The postwar popularity of the Blackhawks sort of confuses me. Comics audiences lost interest in most war-oriented series soon after World War II ended, but Blackhawk remained successful even beyond the demise of its first publisher, Quality Comics.
And it remained successful without evolving very much. The team still fought Orientalist villains and Nazis who survived the war and planned a return of the Reich. Not much later, they became cold warriors and stopped Communist insurgencies in real and fictional nations. And Chop-Chop remained a caricature that had to be offending someone by then.
In my Blackhawk research, I have not found much contemporaneous criticism of the series's politics or racial problems. The exception, though, is the parody of Blackhawk that appeared in Mad 5 (June-July 1953), "The Black and Blue Hawks!" drawn by Wally Wood, with writing credit not given (though I have seen Harvey Kurtzman credited at times). In the typical Mad fashion, this is a biting, hilarious parody which really nails the source's many problems.
To begin with, they parody the Blackhawks fight song: "Over land, over sea, we-ee fight for do-re-mi ... ha cha cha, we're Black and Blue Hawks!"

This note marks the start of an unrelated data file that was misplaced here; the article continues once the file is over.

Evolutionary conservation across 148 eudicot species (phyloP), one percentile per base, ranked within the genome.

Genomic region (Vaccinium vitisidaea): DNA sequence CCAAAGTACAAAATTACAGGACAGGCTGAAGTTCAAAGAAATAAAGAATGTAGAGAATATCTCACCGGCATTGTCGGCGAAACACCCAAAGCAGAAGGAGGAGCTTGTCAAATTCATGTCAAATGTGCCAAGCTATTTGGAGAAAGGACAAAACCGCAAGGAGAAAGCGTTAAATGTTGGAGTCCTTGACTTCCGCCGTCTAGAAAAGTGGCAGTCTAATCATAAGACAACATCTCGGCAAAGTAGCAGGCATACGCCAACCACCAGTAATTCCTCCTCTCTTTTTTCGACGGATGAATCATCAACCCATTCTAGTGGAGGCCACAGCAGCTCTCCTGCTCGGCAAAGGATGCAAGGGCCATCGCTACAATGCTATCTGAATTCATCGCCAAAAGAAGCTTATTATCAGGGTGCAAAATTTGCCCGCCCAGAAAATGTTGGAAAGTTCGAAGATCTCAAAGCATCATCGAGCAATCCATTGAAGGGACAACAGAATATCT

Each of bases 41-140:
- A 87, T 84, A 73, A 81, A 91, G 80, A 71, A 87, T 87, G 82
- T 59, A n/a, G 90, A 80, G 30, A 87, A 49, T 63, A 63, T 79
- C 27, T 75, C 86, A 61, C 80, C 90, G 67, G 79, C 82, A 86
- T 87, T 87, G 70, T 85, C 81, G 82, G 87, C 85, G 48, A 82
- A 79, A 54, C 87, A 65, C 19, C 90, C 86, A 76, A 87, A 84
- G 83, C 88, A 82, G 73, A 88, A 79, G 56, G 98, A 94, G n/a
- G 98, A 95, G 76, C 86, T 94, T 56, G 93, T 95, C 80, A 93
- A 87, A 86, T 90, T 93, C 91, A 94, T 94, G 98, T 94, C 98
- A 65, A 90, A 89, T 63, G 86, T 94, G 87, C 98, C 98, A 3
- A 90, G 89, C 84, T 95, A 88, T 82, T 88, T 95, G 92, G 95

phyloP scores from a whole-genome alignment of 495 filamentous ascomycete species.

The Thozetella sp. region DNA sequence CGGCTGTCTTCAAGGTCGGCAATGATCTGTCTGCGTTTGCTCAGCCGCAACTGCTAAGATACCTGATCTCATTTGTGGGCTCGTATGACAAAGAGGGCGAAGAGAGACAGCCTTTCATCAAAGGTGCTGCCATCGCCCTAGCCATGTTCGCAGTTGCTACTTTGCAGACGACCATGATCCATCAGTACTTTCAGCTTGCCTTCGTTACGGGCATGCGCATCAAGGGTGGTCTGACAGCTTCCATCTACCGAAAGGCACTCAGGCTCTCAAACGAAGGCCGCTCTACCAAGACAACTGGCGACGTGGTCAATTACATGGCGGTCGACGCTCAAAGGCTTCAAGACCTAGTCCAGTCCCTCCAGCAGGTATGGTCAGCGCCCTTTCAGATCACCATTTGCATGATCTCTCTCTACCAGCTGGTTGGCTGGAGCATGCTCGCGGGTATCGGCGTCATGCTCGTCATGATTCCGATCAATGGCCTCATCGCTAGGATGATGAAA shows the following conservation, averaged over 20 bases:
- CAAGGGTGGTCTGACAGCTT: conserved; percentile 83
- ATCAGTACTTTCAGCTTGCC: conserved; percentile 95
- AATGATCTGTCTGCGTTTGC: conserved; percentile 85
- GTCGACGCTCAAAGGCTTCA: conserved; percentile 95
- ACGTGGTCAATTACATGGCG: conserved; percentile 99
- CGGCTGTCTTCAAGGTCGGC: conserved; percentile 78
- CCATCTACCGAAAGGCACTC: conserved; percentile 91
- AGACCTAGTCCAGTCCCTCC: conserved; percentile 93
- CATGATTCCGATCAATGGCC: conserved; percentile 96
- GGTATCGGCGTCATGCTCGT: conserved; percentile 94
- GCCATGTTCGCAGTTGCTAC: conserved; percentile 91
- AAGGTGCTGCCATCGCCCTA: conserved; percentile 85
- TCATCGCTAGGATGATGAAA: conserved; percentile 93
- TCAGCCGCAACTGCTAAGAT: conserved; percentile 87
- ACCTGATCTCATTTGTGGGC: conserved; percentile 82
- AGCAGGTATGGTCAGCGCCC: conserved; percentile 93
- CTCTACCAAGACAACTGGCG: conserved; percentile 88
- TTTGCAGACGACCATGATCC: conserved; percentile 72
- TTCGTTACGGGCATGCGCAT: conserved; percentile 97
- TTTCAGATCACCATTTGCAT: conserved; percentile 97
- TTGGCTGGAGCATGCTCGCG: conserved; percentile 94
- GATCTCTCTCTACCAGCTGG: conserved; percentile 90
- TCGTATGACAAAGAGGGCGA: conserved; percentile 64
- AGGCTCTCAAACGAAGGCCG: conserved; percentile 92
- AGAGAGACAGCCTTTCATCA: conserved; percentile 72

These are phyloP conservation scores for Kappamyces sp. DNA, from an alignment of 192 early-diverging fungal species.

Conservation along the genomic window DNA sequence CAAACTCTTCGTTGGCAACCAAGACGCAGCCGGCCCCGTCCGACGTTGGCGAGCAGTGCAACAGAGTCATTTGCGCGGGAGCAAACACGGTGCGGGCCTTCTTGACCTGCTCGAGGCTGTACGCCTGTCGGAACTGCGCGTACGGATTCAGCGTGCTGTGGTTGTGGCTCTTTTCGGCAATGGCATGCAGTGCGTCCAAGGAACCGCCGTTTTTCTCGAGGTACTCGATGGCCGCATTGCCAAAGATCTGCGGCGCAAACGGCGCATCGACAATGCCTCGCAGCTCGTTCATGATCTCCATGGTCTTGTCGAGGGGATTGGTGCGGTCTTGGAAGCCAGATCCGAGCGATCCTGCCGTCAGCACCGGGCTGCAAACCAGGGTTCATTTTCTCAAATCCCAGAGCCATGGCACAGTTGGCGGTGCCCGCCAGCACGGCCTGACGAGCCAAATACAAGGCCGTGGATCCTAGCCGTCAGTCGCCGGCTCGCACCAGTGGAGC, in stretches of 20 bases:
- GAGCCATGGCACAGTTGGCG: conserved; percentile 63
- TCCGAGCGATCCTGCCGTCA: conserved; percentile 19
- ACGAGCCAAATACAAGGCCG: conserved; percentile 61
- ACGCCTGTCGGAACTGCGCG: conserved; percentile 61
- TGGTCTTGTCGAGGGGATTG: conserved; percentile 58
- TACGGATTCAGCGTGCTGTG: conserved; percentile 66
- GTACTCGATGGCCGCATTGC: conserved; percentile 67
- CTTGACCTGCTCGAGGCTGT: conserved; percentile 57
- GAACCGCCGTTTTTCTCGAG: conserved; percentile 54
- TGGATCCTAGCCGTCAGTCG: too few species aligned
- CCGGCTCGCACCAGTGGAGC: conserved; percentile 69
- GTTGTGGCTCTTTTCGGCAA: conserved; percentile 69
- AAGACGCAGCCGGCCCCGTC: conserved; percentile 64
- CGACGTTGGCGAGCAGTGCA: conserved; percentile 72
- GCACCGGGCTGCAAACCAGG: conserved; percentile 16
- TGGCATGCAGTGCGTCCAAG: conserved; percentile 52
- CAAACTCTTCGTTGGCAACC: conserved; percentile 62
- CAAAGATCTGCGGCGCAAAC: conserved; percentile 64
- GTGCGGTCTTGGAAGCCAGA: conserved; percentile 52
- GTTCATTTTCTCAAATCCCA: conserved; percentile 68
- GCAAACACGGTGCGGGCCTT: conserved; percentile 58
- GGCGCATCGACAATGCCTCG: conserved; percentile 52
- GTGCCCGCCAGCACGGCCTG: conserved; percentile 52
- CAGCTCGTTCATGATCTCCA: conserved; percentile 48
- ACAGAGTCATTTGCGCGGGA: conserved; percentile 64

The team is introduced as Saddlesore (Chuck), Sauerbratten (Hendrickson), Yohnson (Olaf), and Chop Chop Chop. The latter might be the most insightful part of the parody. He's so small that he's in danger of being trampled on at all times, and instead of the usual broken English, he speaks like this:
He's also the only competent member of the group. But despite that, he's given a wind-up toy named "H.M.S. Pinafore" as a plane.
After this introduction, Robespierre (Andre) crashes on the island, bringing news of a revolution in "Panazonia" with his last breath. From here on, the story effectively parodies the comics' tendency to show the team propping up third-world dictatorships.
Chop Chop Chop is always saving Black and Blue Hawk after the latter screws up in some way, leading to Chop Chop Chop actually carrying the oaf on his back after their plane crashes into the ocean:
I love that Black and Blue Hawk slips into German here.
When they discover that only one life-preserver is available, the leader shows his true colors:
This is where the parody gets truly brutal. The line "You're not really one of us!" effectively encapsulates the entire treatment of Chop-Chop over the previous eleven years or so: despite his participation on the team, he is always treated as separate and different. It's hilarious, but like the best Mad parodies, it goes way beyond that, making an insightful and painful critique of the subject at hand.
This parody also gives the sense that there was also someone else out there who thought that Blackhawk was problematic, to say the least. Not only that, but the series was also popular enough to fall within the radar of the Mad creators and readers. Nonetheless, even this parody had little effect on the status quo at the Blackhawk series, and it would be a few years before Quality would even begin to change something like the appearance of Chop-Chop.
Special thanks to Mike Sterling of Mike Sterling's Progressive Ruin for help with the scans.